Planning a meat-free Christmas doesn't have to be a tasteless affair.
Planning a vegan Christmas doesn't have to be a dull, tasteless affair.

Leozette Roode, author of the South African Vegan Cookbook, assures you don't have to feel like you're missing out with all the vegan alternatives tht are available.

Roode has a been vegan for five years and says planning a vegan Christmas is not as intimidating as it may seem. 

"There are so many alternatives out there that it has become so much easier to replace your favourite food with what's available," says Roode. 

"If you are visiting a friend's house (this holiday) and you are invited to bring a salad or a dish, it's easier for you to bring the plant-based dish because you know that everyone else will be bringing a non-plant based meal.  Or if you're bringing something traditional like a potato salad, then just swap the mayonnaise (with veganaise) no one will even know," she adds.  

Roode says we shouldn't be afraid to play around with different ingredients and see what works. 

"We are often too scared to play with what we have in the pantry. You can find out what you have and build the most amazing dishes with it.  Like stuffed peppers, for instance, you can build the most amazing things with it.  You can even use Orley Whip, which is vegan as well and make a cream to pour into the stuffed peppers.  These are all ingredients we usually have in our pantry and they are easy to put together," she says. 

Roode says she's had a '100% vegan Christmas' with her boyfriend's family for the past two years.  

"His family was very worried about they would eat, but it is actually so easy to take your traditional dishes like roast veggies, we also had stuffed peppers and added lentils to savoury rice just to add extra protein and something a bit more interesting to the rice.  We made a quinoa salad and added some of the roast veggies like roast beetroot and added roasted butternut to the quinoa to make that more interesting," she says.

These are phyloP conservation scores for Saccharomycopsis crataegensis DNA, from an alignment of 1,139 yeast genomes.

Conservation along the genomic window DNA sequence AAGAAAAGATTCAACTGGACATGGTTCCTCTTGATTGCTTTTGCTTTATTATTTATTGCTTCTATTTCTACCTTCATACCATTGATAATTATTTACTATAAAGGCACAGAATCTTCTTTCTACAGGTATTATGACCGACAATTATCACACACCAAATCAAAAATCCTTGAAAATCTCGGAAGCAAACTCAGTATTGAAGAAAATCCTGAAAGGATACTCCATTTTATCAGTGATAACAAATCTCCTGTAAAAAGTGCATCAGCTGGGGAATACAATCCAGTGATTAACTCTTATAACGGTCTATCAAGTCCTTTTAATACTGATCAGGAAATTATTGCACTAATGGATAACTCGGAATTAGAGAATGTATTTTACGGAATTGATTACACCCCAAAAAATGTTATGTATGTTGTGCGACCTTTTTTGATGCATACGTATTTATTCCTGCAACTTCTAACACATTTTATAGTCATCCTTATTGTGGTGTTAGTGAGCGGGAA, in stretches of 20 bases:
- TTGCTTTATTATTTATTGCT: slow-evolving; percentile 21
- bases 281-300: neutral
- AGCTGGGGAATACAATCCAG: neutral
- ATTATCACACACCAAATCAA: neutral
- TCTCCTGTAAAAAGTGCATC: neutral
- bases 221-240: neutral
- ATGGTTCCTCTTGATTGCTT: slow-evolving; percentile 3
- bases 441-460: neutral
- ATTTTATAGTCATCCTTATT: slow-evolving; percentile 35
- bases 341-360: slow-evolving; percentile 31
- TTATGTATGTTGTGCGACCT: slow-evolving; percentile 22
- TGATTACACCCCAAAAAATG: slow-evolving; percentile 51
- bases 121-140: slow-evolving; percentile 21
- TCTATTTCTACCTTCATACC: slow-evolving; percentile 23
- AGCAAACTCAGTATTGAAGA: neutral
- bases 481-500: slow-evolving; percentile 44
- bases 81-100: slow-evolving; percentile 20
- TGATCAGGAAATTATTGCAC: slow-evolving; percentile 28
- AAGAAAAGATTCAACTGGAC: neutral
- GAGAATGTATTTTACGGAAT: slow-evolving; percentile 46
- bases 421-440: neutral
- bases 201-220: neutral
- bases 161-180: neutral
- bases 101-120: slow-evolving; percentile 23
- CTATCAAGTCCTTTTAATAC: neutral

Just because your menu is all vegan, it does not mean you can't have a meaty-style roast on the table. 

Roode says your meat-free alternatives can either be something that replicates meat or something completely different that can also be served as a featured dish. 

"As a main dish there are a lot of alternatives that you can use like the Fry's country roast, but also a mushroom wellington or a chicken-style pie is so easy to create and you can use Today pastry, you don't even have to make your own," she says. 

For something sweet, Roode suggests pumpkin fritters, which is a local favourite. 

"You can make it vegan as well by adding soy milk and your favourite spices.  There's a lot of different options that you can put on the table for easy Christmas, dishes that that whole family will love," she says.